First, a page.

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Aug
2017
Wednesday 30th
posted by Lamiat Sabin in Britain

A STUDENT who gained a place at Oxford University but fears the government will deport him received support of almost 75,000 people yesterday through a petition.

Brian White grew up in a Zimbabwean orphanage until he was six. He was adopted in Botswana by a family from the West Midlands and has lived in Wolverhampton since he was 15.

His offer to study chemistry is in jeopardy after being given limited leave to remain by the Home Office. His supporters say he should have been given indefinite leave to remain at 15.

The offer for Mr White to study chemistry at Oxford’s Lady Margaret Hall is due to expire this month, having already deferred the course for one year.

It was only when he tried to take up his place at Oxford that he found he was ineligible to receive student finance because a previous naturalisation application by his parents had been rejected. If unsuccessful, he believes he could face deportation to Zimbabwe.

Mr White said: “I haven’t been there in seven or eight years, I don’t know anybody there. I don’t have any connections … [this has] put a big question mark over my future.”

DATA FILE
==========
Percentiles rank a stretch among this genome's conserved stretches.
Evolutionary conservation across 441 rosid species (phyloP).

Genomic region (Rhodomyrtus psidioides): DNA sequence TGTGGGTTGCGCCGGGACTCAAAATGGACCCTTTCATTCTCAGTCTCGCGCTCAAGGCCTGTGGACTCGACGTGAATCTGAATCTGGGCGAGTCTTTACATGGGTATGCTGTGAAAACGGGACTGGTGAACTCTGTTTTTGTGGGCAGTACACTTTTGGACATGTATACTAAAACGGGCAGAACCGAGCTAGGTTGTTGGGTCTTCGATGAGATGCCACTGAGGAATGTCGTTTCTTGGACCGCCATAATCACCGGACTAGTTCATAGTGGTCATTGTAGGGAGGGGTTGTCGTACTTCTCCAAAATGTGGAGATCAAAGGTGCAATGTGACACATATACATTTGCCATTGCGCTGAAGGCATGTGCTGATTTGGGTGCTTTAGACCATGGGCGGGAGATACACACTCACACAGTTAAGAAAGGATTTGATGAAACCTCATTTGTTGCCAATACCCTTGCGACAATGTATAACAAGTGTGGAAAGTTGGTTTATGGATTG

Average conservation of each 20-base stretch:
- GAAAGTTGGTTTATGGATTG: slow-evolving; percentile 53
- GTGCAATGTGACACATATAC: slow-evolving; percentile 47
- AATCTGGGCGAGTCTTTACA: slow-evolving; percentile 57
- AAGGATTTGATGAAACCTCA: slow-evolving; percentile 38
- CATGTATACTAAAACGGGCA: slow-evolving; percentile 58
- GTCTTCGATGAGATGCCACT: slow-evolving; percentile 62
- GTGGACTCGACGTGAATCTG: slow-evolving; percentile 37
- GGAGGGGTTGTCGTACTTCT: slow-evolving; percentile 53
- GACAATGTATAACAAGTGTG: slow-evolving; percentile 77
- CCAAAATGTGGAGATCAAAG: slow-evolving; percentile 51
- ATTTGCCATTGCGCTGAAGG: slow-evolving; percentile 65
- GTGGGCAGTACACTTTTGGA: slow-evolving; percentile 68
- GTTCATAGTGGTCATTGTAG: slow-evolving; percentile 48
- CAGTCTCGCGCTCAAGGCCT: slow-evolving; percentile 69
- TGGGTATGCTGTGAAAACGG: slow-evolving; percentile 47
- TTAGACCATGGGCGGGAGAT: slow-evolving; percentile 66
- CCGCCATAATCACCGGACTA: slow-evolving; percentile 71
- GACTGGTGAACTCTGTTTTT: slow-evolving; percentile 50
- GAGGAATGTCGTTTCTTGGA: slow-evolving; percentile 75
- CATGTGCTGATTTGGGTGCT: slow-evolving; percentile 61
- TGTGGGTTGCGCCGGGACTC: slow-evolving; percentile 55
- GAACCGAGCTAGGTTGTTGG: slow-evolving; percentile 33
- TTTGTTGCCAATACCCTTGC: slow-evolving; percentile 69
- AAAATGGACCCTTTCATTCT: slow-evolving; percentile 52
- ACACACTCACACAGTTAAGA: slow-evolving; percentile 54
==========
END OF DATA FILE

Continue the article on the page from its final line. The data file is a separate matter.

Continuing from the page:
The Home Office said that the application could be processed by November, but this is an “arbitrary” timeline and no guarantees were made, local Labour MP Eleanor Smith told the Star.

The MP for Wolverhampton South West said: “Oxford is willing to hold his space and is very understanding about the situation … they have spotted a talent.

“Brian is the first Highfields School student to get into Oxford. He is the jewel in their crown. Other pupils and their parents are also right behind him.

“But we do not know one way or the other how it will pan out.”

Mr White’s school friend Luke Wilcox launched the change.org petition last week. He said: “It’s common sense to allow him to stay. So many people have said the situation is crazy.

“He’s a great friend and is going to be big asset to this country, studying and working. We want the Home Office to show some heart and compassion and make the right decision.”

A Home Office spokesman said: “We understand the urgency of Mr White’s case and have contacted him to reassure him that we are looking to resolve his application as soon as possible.”




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